HARRISBURG – The success of Franklin County’s mental health co-responder program was recently shared with lawmakers in Harrisburg.
The county program, started in 2017, pairs a mental health professional or “co-responder,” with local law enforcement agencies in Greencastle, Waynesboro, Washington Township and Chambersburg.
When police are dispatched for an incident where the behavior does not escalate to the level of police officer custody, the mental health co-responder is called in to start the risk assessment process and determine the needed level of care.
The co-responders work to connect individuals who are identified as being in crisis with community-based supportive services.
Since the program’s inception three years ago, close to 900 individuals have been diverted from the criminal justice system. Of those individuals, 90% have had no further interaction with police.
Cori Seilhamer, Franklin County’s mental health program specialist and certified CIT coordinator, recently shared that success with the House Democratic Policy Committee during a hearing on how police handle mental health calls.
Seilhamer explained the program is a relationship between law enforcement and the mental health community and how he would love to expand the co-responder program into every police department.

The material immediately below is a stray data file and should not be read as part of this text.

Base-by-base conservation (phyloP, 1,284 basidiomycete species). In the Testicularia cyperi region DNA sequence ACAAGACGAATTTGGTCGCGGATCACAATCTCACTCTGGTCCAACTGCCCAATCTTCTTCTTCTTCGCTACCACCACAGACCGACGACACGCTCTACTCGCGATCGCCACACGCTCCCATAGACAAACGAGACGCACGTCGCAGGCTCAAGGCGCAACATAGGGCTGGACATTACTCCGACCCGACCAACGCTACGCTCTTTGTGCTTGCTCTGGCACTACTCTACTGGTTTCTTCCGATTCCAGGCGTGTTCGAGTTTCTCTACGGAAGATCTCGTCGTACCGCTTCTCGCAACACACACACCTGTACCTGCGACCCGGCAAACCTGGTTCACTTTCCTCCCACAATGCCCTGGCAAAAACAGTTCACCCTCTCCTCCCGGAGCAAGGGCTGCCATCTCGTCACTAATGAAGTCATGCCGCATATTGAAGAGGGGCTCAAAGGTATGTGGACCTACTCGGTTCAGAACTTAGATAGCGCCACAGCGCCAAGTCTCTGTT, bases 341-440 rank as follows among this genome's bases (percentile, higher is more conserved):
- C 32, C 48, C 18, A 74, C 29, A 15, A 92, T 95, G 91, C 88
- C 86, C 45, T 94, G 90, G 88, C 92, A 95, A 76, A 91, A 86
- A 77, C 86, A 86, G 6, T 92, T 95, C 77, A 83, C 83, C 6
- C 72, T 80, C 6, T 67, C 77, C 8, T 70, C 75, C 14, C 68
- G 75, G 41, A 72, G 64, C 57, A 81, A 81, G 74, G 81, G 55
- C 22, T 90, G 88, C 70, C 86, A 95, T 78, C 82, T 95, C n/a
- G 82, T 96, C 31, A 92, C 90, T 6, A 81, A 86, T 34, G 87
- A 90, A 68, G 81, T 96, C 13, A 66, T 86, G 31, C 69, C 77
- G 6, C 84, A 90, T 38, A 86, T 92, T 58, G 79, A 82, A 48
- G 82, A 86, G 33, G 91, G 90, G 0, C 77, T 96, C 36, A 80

“Our police officers shouldn’t have to try and navigate our mental health system because it’s not easy,” she said. “They have special skills we need to keep out on the streets. Let the mental health folks take care of the mental health issues.”
In addition to the co-responder program, Seilhamer coordinates and leads training for Franklin County’s Crisis Intervention Team, which she also discussed with the committee.
The goal of CIT is to provide safer interventions for officers and community members. Team members are trained to intentionally approach incidents with concern for the wellbeing of the citizens involved and to use de-escalation methods for people experiencing behavioral health crises due to mental illness and/or co‐occurring substance use disorders.
CIT also provides resources to officers in order to re‐direct these individuals into emergency behavioral health facilities.
Started in 2015, Franklin County CIT members include state and local law enforcement, first responders, crisis workers, jail officers/staff, probation/parole officers, hospital staff, mental health professionals and advocates.
Franklin County has over 180 trained CIT members.
“Our programs would not be successful without the partnership between mental health professionals and law enforcement,” said Commissioner Dave Keller. “We’re hopeful that Franklin County can be a model for communities across the state.”